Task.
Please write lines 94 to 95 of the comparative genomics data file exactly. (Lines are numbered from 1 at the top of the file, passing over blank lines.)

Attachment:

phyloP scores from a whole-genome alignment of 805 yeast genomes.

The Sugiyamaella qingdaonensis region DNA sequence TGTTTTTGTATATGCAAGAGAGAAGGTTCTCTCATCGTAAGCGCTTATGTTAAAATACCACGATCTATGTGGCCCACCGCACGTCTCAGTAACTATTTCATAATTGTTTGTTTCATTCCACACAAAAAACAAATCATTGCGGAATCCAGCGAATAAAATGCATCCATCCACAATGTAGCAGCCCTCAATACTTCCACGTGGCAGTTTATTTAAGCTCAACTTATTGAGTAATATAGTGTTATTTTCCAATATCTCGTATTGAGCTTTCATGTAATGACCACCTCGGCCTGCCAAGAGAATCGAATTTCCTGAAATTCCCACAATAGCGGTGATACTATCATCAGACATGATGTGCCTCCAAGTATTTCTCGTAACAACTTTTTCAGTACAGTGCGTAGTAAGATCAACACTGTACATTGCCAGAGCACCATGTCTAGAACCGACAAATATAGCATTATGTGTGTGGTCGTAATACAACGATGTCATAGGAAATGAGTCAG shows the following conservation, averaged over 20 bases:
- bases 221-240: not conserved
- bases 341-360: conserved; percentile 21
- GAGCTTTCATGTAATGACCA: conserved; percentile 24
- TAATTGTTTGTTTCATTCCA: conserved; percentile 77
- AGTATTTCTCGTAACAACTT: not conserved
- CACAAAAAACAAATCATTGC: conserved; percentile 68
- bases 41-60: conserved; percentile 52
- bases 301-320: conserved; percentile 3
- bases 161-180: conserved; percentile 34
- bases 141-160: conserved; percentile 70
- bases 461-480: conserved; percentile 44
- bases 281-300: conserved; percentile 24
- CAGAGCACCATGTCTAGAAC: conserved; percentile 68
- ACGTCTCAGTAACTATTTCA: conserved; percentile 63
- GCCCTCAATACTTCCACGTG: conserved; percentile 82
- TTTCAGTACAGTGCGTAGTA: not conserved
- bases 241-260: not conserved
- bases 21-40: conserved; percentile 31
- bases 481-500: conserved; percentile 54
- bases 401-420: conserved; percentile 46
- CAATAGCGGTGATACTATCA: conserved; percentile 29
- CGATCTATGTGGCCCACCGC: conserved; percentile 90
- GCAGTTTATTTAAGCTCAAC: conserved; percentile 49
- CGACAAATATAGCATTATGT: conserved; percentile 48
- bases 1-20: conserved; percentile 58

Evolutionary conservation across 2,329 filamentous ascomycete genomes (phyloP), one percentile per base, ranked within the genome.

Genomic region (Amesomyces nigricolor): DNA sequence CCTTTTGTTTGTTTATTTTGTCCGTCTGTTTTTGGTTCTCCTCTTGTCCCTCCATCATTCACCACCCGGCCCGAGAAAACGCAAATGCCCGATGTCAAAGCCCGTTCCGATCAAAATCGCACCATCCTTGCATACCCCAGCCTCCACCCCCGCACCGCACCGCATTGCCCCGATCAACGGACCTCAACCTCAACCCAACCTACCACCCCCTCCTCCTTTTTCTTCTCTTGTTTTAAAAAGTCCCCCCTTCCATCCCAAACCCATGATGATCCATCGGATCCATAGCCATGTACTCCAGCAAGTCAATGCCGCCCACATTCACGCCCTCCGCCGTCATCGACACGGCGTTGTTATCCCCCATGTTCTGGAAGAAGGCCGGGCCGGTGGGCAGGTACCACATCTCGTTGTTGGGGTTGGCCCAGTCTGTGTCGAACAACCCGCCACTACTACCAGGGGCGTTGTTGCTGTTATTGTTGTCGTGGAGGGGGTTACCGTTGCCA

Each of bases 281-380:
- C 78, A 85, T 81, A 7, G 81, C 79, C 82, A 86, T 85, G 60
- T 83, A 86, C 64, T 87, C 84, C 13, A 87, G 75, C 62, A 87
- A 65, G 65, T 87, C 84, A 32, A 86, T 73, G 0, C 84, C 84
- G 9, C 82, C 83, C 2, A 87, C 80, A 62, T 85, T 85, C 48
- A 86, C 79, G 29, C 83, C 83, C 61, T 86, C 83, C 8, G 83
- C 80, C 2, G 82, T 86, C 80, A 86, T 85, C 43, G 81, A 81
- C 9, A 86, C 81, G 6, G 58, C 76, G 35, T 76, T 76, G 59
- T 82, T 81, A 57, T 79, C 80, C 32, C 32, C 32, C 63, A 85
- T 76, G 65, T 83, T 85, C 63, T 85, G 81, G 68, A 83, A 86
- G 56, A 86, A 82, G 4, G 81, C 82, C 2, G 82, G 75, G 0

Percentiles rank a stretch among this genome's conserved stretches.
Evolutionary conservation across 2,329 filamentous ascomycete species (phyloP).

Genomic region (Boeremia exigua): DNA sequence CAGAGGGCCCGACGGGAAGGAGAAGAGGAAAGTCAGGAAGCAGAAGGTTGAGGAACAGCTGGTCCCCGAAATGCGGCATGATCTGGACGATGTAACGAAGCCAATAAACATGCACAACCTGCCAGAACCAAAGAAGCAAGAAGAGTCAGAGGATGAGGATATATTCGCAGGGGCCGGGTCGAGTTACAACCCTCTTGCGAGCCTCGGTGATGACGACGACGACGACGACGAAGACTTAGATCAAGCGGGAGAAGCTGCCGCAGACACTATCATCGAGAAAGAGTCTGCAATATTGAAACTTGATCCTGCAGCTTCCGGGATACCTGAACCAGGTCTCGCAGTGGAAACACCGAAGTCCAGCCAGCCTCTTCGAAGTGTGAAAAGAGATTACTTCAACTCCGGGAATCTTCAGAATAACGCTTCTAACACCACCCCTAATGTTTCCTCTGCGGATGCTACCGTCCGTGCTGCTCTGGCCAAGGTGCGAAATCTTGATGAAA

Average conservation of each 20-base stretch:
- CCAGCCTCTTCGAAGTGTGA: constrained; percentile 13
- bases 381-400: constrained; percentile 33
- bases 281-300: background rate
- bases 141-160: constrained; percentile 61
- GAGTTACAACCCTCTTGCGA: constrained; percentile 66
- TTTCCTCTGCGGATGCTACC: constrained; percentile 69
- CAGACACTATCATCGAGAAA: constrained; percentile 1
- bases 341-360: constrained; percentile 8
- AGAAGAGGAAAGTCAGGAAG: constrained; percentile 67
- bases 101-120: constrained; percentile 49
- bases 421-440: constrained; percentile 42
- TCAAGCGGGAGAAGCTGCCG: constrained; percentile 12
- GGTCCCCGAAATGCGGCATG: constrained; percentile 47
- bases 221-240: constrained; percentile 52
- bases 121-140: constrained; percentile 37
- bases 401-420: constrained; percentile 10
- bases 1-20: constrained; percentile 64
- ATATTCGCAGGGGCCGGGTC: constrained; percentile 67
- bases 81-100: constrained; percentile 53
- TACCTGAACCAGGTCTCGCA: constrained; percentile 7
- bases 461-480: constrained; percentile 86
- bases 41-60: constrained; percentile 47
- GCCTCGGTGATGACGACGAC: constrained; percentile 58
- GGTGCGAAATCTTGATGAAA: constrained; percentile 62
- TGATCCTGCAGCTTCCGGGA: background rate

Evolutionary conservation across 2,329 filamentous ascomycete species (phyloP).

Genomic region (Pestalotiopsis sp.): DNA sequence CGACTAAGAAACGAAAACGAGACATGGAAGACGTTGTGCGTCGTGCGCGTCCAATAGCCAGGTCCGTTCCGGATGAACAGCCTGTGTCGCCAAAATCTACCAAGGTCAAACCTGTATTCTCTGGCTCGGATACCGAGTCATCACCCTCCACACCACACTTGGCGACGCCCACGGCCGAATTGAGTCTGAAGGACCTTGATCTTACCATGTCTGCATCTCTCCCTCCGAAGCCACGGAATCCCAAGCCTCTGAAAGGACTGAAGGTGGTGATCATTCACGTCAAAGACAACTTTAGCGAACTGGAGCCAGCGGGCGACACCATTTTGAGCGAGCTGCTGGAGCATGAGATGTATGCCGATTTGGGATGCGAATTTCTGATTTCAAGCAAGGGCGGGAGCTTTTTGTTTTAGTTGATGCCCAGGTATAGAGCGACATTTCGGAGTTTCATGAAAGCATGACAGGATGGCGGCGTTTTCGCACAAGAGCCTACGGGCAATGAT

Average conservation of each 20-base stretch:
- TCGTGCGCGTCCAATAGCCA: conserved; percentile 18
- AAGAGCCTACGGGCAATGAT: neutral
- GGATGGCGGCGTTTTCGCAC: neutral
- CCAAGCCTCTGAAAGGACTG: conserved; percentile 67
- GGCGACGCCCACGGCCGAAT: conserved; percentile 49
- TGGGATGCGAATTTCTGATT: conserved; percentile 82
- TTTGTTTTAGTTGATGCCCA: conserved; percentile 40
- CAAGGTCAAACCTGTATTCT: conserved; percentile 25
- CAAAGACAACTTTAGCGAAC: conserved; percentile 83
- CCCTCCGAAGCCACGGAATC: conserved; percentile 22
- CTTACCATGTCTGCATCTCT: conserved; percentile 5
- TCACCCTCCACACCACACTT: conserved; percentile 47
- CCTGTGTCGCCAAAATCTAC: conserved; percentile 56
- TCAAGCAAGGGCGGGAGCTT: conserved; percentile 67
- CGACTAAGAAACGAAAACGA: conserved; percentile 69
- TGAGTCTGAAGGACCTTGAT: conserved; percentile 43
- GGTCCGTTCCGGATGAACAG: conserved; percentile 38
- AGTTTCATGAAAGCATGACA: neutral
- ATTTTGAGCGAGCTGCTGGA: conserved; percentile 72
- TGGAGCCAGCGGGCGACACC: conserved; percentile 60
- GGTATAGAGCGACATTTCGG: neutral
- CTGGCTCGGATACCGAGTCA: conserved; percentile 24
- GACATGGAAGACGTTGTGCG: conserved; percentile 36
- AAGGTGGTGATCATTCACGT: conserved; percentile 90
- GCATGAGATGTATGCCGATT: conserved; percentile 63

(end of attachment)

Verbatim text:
- CTGGCTCGGATACCGAGTCA: conserved; percentile 24
- GACATGGAAGACGTTGTGCG: conserved; percentile 36